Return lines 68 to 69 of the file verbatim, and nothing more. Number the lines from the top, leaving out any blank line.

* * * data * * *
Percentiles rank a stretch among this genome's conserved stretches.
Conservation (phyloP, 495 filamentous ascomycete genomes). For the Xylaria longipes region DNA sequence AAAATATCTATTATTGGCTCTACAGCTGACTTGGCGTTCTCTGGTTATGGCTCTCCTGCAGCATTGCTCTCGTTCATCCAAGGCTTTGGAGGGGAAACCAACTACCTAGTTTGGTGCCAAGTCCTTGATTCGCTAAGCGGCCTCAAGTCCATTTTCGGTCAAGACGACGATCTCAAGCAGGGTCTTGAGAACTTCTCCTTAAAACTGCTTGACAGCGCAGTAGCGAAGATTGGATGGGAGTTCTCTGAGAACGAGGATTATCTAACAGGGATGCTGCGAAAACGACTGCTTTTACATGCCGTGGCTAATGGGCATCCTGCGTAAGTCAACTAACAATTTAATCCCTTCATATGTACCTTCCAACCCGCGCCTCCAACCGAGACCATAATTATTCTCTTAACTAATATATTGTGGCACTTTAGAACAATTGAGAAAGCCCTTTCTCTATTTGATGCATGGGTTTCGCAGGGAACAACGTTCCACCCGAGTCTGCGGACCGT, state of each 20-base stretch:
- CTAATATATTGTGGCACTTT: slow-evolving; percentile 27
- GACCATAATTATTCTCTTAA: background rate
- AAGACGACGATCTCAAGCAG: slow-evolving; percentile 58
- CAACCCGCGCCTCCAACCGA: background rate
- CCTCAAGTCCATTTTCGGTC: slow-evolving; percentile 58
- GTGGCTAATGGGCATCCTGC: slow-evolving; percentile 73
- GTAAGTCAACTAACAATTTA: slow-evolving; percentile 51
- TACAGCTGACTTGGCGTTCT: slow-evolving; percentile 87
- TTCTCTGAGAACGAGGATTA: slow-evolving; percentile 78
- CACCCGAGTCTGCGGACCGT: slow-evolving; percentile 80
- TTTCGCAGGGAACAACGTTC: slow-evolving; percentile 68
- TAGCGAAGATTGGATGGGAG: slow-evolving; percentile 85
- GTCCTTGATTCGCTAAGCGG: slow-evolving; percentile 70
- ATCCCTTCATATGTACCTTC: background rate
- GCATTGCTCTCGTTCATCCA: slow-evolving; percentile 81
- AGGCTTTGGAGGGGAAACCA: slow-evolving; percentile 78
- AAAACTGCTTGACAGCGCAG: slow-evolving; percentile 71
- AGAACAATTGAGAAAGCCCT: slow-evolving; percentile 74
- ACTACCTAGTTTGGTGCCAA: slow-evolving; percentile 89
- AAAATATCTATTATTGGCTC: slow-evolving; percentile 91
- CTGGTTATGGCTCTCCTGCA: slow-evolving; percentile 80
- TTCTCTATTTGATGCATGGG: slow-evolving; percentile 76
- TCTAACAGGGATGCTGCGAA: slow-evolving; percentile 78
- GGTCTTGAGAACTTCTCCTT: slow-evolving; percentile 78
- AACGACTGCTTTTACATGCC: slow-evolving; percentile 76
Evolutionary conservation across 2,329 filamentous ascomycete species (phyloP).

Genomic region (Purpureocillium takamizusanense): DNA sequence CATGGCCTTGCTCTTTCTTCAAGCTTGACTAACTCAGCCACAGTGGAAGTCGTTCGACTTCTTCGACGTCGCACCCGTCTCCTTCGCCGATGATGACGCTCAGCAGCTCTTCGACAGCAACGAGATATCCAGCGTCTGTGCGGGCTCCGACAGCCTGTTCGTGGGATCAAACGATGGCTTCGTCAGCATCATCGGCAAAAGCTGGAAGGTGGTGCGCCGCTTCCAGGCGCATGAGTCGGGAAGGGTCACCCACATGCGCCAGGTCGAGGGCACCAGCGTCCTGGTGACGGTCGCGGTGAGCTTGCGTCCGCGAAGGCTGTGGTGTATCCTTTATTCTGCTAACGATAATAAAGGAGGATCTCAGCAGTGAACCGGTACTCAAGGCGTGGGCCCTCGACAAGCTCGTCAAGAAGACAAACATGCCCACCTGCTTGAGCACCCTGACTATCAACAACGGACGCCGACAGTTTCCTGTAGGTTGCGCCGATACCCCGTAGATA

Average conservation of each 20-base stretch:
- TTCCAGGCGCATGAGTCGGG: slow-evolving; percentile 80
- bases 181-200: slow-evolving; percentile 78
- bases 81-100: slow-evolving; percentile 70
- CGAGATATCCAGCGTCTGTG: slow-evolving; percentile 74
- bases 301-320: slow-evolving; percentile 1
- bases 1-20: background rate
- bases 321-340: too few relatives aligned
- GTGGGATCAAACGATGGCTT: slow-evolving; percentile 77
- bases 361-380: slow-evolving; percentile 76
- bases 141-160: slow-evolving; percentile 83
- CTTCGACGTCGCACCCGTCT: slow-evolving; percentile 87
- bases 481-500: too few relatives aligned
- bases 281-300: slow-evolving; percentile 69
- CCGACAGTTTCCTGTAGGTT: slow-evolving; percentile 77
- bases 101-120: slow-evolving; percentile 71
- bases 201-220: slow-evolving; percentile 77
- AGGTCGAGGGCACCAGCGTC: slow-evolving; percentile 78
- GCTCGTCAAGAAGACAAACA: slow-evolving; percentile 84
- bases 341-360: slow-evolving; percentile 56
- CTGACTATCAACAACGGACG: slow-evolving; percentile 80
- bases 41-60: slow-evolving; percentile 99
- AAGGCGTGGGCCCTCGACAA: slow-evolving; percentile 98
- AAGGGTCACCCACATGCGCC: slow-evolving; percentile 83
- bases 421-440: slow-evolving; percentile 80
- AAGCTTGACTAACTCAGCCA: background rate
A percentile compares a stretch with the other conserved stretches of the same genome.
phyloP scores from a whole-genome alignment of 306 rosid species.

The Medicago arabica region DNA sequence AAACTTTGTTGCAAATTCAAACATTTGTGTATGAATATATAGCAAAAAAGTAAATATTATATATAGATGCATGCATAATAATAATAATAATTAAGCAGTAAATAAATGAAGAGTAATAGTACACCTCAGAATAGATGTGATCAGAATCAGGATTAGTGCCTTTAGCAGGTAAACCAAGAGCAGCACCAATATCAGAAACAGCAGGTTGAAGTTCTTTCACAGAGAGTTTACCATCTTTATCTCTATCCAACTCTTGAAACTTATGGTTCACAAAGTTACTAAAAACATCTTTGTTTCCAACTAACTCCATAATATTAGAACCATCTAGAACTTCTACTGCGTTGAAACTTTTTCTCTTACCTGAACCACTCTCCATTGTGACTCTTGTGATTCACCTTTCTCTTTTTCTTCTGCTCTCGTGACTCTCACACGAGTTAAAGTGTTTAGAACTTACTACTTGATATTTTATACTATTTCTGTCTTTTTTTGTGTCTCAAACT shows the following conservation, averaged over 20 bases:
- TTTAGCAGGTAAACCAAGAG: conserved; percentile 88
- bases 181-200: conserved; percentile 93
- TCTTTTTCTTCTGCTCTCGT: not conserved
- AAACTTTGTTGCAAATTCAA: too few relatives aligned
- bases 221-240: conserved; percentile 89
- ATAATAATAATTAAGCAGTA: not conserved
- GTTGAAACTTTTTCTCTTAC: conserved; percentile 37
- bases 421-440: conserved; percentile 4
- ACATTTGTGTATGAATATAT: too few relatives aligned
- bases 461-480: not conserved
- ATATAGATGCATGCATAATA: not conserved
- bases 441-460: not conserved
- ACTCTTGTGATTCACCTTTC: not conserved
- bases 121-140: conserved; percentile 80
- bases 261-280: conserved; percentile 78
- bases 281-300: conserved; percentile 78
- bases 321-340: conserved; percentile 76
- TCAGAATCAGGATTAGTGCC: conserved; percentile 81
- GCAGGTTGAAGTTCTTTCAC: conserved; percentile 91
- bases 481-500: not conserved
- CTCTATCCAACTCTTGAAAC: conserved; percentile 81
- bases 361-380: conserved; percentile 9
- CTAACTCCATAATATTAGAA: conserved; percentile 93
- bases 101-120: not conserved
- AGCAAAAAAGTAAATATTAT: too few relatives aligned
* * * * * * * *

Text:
- bases 461-480: not conserved
- ATATAGATGCATGCATAATA: not conserved